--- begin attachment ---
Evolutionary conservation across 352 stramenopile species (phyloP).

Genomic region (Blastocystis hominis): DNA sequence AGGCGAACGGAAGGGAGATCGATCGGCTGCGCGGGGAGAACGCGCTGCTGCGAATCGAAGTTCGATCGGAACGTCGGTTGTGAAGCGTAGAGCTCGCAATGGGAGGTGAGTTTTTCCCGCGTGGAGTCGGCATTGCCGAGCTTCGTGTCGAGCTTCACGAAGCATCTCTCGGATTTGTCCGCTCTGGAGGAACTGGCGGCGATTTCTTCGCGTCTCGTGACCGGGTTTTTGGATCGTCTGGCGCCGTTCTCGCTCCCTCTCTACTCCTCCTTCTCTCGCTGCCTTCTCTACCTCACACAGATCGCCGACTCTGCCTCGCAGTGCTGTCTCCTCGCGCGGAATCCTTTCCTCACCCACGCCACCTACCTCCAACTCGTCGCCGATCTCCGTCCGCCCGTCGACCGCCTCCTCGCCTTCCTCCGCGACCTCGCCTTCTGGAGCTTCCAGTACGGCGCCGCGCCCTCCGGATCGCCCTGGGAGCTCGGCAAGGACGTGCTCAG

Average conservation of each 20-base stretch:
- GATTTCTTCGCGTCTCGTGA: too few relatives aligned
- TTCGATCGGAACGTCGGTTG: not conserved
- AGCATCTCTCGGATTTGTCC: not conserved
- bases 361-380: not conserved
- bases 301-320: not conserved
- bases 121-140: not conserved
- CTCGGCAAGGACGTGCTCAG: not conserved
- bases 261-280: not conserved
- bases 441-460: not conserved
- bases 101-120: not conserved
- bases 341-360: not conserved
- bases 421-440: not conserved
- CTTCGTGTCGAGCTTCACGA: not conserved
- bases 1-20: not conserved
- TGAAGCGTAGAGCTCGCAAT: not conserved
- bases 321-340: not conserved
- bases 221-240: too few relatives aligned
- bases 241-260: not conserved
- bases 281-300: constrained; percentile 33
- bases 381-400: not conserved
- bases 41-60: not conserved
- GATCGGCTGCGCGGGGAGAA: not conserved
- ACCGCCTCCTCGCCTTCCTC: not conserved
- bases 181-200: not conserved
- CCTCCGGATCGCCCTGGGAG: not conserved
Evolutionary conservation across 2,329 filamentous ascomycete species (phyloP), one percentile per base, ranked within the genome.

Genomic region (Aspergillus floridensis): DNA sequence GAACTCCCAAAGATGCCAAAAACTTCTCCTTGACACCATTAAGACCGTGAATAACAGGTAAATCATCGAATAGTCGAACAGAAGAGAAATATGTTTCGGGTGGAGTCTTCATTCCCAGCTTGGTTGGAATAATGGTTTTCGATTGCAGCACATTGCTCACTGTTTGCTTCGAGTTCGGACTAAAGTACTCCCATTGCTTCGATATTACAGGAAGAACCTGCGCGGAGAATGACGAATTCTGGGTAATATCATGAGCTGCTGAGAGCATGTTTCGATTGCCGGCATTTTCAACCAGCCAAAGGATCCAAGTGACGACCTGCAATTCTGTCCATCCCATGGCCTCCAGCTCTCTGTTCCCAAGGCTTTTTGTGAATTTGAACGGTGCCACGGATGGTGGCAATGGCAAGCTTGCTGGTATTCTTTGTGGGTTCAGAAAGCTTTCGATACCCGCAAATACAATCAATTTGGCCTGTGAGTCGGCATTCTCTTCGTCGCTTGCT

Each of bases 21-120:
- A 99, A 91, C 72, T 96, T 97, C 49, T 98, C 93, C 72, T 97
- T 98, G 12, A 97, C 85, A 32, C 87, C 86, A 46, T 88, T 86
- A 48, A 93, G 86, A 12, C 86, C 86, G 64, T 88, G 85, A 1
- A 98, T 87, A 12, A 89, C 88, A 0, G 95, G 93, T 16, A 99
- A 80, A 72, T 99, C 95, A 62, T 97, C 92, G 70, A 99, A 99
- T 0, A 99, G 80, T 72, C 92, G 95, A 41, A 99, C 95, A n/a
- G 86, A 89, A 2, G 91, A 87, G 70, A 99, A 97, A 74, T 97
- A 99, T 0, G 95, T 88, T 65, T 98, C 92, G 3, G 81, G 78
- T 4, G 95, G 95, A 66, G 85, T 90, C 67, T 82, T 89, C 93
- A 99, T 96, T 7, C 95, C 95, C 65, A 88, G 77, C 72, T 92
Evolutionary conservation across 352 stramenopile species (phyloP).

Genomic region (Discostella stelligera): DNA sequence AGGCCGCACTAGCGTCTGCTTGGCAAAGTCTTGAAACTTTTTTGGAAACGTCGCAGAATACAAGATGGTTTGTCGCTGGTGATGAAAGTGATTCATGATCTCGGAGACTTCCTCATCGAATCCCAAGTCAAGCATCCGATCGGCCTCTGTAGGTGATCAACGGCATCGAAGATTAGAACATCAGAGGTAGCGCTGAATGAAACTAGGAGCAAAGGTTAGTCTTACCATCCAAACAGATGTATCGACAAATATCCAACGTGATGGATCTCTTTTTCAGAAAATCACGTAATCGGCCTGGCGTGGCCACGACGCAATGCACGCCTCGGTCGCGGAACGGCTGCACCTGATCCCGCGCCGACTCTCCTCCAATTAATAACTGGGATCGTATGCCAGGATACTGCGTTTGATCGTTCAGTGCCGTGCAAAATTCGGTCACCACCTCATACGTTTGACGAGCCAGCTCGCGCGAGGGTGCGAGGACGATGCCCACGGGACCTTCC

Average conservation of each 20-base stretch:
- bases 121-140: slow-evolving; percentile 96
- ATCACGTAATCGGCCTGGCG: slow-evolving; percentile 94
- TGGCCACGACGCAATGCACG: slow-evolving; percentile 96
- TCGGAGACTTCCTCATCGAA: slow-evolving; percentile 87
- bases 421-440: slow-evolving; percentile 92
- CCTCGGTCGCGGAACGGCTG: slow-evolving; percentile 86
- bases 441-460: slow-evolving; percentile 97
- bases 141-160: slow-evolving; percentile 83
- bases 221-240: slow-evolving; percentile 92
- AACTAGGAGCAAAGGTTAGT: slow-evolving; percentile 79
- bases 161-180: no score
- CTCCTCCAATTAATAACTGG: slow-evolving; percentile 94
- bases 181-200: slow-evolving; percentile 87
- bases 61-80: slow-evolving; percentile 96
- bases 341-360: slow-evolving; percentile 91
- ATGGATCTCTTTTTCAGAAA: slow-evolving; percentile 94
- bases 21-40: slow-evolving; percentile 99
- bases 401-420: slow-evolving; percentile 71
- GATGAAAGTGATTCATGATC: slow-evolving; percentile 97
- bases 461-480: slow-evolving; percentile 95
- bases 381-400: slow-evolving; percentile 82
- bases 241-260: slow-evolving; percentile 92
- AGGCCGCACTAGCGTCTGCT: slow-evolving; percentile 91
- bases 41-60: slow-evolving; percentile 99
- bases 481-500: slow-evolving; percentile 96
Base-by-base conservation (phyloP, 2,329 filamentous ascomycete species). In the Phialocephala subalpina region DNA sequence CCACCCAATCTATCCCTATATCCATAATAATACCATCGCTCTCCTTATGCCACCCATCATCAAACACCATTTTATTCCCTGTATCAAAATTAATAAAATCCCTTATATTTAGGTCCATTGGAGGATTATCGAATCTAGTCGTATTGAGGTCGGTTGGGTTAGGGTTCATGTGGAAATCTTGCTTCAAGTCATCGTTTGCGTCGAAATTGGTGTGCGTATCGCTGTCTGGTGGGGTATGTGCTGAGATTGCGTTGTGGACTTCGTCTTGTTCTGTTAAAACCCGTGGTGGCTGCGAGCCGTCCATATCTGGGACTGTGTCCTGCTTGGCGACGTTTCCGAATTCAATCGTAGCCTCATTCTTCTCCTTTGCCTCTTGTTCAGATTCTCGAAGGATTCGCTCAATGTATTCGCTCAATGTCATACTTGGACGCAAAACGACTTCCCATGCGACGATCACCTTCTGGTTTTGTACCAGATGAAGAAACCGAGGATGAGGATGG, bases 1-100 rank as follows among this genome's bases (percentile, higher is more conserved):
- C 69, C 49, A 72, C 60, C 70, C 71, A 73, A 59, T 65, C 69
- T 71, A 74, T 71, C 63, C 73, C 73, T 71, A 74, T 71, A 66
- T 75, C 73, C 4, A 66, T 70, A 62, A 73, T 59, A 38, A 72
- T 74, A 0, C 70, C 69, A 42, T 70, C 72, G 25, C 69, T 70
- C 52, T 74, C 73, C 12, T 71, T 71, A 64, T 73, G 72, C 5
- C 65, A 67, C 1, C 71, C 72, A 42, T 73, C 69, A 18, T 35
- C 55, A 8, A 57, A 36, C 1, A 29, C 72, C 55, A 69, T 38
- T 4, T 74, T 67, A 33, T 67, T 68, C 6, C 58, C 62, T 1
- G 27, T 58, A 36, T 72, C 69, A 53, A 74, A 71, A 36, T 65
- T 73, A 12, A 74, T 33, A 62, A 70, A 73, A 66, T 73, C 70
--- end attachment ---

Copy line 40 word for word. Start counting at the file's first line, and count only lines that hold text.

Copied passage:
- T 4, G 95, G 95, A 66, G 85, T 90, C 67, T 82, T 89, C 93